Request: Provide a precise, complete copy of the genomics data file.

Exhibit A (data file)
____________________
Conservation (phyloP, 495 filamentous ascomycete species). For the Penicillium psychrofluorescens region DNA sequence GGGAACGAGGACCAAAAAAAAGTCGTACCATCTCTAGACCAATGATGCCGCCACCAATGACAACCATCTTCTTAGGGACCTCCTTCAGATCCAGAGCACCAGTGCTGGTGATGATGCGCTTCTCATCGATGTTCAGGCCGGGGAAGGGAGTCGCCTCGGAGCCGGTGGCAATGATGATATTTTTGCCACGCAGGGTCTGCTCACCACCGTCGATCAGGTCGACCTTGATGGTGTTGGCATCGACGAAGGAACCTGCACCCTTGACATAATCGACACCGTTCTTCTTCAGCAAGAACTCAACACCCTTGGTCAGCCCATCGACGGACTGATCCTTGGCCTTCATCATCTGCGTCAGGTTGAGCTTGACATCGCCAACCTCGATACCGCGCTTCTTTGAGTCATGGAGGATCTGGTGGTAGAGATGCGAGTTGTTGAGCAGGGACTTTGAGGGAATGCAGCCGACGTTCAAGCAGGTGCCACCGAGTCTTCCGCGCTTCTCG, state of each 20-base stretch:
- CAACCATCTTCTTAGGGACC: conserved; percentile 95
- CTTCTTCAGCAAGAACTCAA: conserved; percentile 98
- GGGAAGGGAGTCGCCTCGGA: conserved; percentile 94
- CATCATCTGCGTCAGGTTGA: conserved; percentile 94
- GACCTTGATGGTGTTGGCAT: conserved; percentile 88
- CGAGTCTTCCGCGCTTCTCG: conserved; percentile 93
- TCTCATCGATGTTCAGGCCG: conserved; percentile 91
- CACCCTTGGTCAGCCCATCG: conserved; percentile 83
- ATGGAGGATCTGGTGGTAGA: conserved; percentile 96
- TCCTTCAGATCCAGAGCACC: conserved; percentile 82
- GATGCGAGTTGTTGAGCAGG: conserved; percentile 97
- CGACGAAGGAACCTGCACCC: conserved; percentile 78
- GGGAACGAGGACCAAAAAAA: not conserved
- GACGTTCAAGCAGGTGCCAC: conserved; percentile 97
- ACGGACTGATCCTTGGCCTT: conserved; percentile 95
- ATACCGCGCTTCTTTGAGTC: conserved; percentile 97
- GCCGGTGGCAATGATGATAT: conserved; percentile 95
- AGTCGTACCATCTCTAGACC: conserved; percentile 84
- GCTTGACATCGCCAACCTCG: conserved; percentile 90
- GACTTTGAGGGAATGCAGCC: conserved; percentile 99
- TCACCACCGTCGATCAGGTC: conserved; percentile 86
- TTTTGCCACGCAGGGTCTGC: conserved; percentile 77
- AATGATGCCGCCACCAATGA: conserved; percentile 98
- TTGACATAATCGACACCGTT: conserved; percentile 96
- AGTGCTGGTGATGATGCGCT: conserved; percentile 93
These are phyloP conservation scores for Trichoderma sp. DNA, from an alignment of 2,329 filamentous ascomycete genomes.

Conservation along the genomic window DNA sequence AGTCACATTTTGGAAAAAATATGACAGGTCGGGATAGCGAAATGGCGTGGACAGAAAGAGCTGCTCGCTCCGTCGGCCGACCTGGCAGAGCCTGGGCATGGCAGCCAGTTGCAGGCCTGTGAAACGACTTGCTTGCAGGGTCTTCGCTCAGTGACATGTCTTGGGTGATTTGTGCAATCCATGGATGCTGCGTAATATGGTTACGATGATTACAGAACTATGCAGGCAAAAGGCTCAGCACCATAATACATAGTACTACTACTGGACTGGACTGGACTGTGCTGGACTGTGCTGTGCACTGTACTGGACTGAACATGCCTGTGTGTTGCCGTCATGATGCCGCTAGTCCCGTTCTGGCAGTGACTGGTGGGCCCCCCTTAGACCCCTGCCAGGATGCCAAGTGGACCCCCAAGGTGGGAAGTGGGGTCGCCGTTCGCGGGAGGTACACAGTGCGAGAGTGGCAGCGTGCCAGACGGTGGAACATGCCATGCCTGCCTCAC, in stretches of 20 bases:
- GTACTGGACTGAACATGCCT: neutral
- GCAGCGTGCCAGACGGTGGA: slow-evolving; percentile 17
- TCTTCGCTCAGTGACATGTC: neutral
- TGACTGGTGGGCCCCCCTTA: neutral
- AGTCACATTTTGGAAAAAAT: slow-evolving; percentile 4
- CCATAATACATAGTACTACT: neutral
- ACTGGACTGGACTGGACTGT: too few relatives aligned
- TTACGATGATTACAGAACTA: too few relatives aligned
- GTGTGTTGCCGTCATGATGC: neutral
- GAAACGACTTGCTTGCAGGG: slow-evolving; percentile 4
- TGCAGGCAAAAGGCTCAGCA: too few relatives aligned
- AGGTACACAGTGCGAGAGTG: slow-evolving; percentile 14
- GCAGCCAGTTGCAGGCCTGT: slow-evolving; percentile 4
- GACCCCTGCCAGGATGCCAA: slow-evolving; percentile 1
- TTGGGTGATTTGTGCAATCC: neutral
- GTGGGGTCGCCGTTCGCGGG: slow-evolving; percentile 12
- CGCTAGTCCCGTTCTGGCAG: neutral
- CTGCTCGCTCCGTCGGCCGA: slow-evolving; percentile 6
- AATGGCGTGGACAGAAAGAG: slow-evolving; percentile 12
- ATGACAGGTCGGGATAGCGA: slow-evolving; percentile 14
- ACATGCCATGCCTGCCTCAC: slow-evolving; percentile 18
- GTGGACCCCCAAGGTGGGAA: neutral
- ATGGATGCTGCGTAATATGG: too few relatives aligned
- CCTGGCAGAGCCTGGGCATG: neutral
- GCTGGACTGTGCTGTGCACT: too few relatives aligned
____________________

Conservation (phyloP, 495 filamentous ascomycete species). For the Penicillium psychrofluorescens region DNA sequence GGGAACGAGGACCAAAAAAAAGTCGTACCATCTCTAGACCAATGATGCCGCCACCAATGACAACCATCTTCTTAGGGACCTCCTTCAGATCCAGAGCACCAGTGCTGGTGATGATGCGCTTCTCATCGATGTTCAGGCCGGGGAAGGGAGTCGCCTCGGAGCCGGTGGCAATGATGATATTTTTGCCACGCAGGGTCTGCTCACCACCGTCGATCAGGTCGACCTTGATGGTGTTGGCATCGACGAAGGAACCTGCACCCTTGACATAATCGACACCGTTCTTCTTCAGCAAGAACTCAACACCCTTGGTCAGCCCATCGACGGACTGATCCTTGGCCTTCATCATCTGCGTCAGGTTGAGCTTGACATCGCCAACCTCGATACCGCGCTTCTTTGAGTCATGGAGGATCTGGTGGTAGAGATGCGAGTTGTTGAGCAGGGACTTTGAGGGAATGCAGCCGACGTTCAAGCAGGTGCCACCGAGTCTTCCGCGCTTCTCG, state of each 20-base stretch:
- CAACCATCTTCTTAGGGACC: conserved; percentile 95
- CTTCTTCAGCAAGAACTCAA: conserved; percentile 98
- GGGAAGGGAGTCGCCTCGGA: conserved; percentile 94
- CATCATCTGCGTCAGGTTGA: conserved; percentile 94
- GACCTTGATGGTGTTGGCAT: conserved; percentile 88
- CGAGTCTTCCGCGCTTCTCG: conserved; percentile 93
- TCTCATCGATGTTCAGGCCG: conserved; percentile 91
- CACCCTTGGTCAGCCCATCG: conserved; percentile 83
- ATGGAGGATCTGGTGGTAGA: conserved; percentile 96
- TCCTTCAGATCCAGAGCACC: conserved; percentile 82
- GATGCGAGTTGTTGAGCAGG: conserved; percentile 97
- CGACGAAGGAACCTGCACCC: conserved; percentile 78
- GGGAACGAGGACCAAAAAAA: not conserved
- GACGTTCAAGCAGGTGCCAC: conserved; percentile 97
- ACGGACTGATCCTTGGCCTT: conserved; percentile 95
- ATACCGCGCTTCTTTGAGTC: conserved; percentile 97
- GCCGGTGGCAATGATGATAT: conserved; percentile 95
- AGTCGTACCATCTCTAGACC: conserved; percentile 84
- GCTTGACATCGCCAACCTCG: conserved; percentile 90
- GACTTTGAGGGAATGCAGCC: conserved; percentile 99
- TCACCACCGTCGATCAGGTC: conserved; percentile 86
- TTTTGCCACGCAGGGTCTGC: conserved; percentile 77
- AATGATGCCGCCACCAATGA: conserved; percentile 98
- TTGACATAATCGACACCGTT: conserved; percentile 96
- AGTGCTGGTGATGATGCGCT: conserved; percentile 93
These are phyloP conservation scores for Trichoderma sp. DNA, from an alignment of 2,329 filamentous ascomycete genomes.

Conservation along the genomic window DNA sequence AGTCACATTTTGGAAAAAATATGACAGGTCGGGATAGCGAAATGGCGTGGACAGAAAGAGCTGCTCGCTCCGTCGGCCGACCTGGCAGAGCCTGGGCATGGCAGCCAGTTGCAGGCCTGTGAAACGACTTGCTTGCAGGGTCTTCGCTCAGTGACATGTCTTGGGTGATTTGTGCAATCCATGGATGCTGCGTAATATGGTTACGATGATTACAGAACTATGCAGGCAAAAGGCTCAGCACCATAATACATAGTACTACTACTGGACTGGACTGGACTGTGCTGGACTGTGCTGTGCACTGTACTGGACTGAACATGCCTGTGTGTTGCCGTCATGATGCCGCTAGTCCCGTTCTGGCAGTGACTGGTGGGCCCCCCTTAGACCCCTGCCAGGATGCCAAGTGGACCCCCAAGGTGGGAAGTGGGGTCGCCGTTCGCGGGAGGTACACAGTGCGAGAGTGGCAGCGTGCCAGACGGTGGAACATGCCATGCCTGCCTCAC, in stretches of 20 bases:
- GTACTGGACTGAACATGCCT: neutral
- GCAGCGTGCCAGACGGTGGA: slow-evolving; percentile 17
- TCTTCGCTCAGTGACATGTC: neutral
- TGACTGGTGGGCCCCCCTTA: neutral
- AGTCACATTTTGGAAAAAAT: slow-evolving; percentile 4
- CCATAATACATAGTACTACT: neutral
- ACTGGACTGGACTGGACTGT: too few relatives aligned
- TTACGATGATTACAGAACTA: too few relatives aligned
- GTGTGTTGCCGTCATGATGC: neutral
- GAAACGACTTGCTTGCAGGG: slow-evolving; percentile 4
- TGCAGGCAAAAGGCTCAGCA: too few relatives aligned
- AGGTACACAGTGCGAGAGTG: slow-evolving; percentile 14
- GCAGCCAGTTGCAGGCCTGT: slow-evolving; percentile 4
- GACCCCTGCCAGGATGCCAA: slow-evolving; percentile 1
- TTGGGTGATTTGTGCAATCC: neutral
- GTGGGGTCGCCGTTCGCGGG: slow-evolving; percentile 12
- CGCTAGTCCCGTTCTGGCAG: neutral
- CTGCTCGCTCCGTCGGCCGA: slow-evolving; percentile 6
- AATGGCGTGGACAGAAAGAG: slow-evolving; percentile 12
- ATGACAGGTCGGGATAGCGA: slow-evolving; percentile 14
- ACATGCCATGCCTGCCTCAC: slow-evolving; percentile 18
- GTGGACCCCCAAGGTGGGAA: neutral
- ATGGATGCTGCGTAATATGG: too few relatives aligned
- CCTGGCAGAGCCTGGGCATG: neutral
- GCTGGACTGTGCTGTGCACT: too few relatives aligned